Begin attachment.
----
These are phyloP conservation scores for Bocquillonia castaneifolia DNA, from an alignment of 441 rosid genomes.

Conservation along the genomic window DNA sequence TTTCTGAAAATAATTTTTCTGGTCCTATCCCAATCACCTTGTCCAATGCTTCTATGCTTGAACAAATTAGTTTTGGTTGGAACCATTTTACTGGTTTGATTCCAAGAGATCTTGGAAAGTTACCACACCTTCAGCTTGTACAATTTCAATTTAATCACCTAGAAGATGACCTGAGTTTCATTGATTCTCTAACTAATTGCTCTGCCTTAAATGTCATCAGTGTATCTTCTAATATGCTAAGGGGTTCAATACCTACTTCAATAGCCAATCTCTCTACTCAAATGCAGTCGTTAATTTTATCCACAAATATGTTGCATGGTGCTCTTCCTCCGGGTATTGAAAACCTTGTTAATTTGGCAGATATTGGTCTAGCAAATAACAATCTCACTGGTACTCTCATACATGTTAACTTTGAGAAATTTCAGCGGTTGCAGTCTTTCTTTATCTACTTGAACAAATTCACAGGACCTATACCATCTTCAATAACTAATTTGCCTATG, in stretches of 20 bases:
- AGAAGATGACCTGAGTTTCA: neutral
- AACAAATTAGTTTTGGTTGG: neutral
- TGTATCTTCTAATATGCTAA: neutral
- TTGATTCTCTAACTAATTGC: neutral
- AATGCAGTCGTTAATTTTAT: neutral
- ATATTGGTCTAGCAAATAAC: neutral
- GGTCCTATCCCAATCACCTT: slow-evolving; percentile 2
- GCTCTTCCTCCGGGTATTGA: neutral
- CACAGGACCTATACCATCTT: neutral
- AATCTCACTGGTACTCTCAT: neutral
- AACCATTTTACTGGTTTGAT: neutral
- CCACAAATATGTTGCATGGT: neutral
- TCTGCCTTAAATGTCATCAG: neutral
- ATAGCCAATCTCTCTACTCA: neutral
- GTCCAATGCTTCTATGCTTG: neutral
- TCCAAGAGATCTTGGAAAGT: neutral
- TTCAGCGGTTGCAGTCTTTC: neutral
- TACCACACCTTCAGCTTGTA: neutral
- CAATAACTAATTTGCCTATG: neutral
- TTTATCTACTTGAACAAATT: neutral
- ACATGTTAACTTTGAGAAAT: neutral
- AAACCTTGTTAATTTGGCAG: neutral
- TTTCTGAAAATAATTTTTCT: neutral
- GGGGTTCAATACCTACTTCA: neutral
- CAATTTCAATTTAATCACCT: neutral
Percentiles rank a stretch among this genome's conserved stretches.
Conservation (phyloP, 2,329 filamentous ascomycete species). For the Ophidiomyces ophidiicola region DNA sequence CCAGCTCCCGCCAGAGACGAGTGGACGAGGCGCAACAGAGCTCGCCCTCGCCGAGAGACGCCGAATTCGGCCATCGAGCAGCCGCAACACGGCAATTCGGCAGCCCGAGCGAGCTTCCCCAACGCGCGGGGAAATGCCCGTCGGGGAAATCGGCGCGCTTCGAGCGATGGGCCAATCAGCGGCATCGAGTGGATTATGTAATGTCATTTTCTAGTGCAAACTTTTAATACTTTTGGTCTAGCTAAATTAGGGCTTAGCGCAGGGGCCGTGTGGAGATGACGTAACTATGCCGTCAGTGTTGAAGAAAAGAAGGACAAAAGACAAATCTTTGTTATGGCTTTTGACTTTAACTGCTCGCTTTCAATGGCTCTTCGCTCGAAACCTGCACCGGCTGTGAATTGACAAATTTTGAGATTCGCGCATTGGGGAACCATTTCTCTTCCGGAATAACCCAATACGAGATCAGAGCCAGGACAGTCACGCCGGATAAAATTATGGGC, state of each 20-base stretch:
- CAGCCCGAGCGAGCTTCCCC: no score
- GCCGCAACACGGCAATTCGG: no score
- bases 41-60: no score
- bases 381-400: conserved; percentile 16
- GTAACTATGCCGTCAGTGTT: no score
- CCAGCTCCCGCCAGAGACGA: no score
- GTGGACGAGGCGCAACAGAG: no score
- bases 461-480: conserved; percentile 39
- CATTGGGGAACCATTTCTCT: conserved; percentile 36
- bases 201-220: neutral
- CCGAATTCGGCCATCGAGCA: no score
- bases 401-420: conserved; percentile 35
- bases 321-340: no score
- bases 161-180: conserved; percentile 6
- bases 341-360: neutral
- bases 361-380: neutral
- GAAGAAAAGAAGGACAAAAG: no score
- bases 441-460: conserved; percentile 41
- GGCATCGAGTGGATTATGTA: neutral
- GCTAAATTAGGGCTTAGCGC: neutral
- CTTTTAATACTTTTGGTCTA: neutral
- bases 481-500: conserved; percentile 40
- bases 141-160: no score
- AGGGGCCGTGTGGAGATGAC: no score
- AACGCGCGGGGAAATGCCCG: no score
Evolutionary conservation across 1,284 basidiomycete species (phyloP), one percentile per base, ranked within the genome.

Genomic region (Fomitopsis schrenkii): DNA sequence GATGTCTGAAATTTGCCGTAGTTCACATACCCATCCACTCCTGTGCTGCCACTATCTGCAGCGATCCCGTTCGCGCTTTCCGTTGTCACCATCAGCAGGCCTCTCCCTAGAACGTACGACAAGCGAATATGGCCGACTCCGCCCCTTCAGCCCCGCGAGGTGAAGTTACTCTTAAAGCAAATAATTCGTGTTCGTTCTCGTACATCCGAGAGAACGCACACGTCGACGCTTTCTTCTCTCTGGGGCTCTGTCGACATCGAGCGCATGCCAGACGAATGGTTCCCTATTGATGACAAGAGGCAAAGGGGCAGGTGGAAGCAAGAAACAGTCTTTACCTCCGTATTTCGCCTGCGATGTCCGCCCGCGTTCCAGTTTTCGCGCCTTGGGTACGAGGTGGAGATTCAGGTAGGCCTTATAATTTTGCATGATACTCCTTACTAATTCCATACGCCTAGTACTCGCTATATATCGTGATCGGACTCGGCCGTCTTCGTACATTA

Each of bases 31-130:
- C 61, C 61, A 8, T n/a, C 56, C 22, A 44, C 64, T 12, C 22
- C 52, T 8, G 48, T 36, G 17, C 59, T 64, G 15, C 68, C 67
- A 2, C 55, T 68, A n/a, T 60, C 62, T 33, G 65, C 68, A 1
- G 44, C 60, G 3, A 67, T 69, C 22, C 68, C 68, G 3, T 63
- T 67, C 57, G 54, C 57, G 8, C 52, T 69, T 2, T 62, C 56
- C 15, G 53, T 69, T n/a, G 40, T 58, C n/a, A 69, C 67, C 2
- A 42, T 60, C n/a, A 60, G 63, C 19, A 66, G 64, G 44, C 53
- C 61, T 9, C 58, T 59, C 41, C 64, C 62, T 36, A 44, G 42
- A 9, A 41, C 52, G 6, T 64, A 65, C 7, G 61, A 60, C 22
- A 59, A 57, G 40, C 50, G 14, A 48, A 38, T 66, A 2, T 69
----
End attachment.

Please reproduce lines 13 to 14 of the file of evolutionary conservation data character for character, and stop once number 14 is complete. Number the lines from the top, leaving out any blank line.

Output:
- AACCATTTTACTGGTTTGAT: neutral
- CCACAAATATGTTGCATGGT: neutral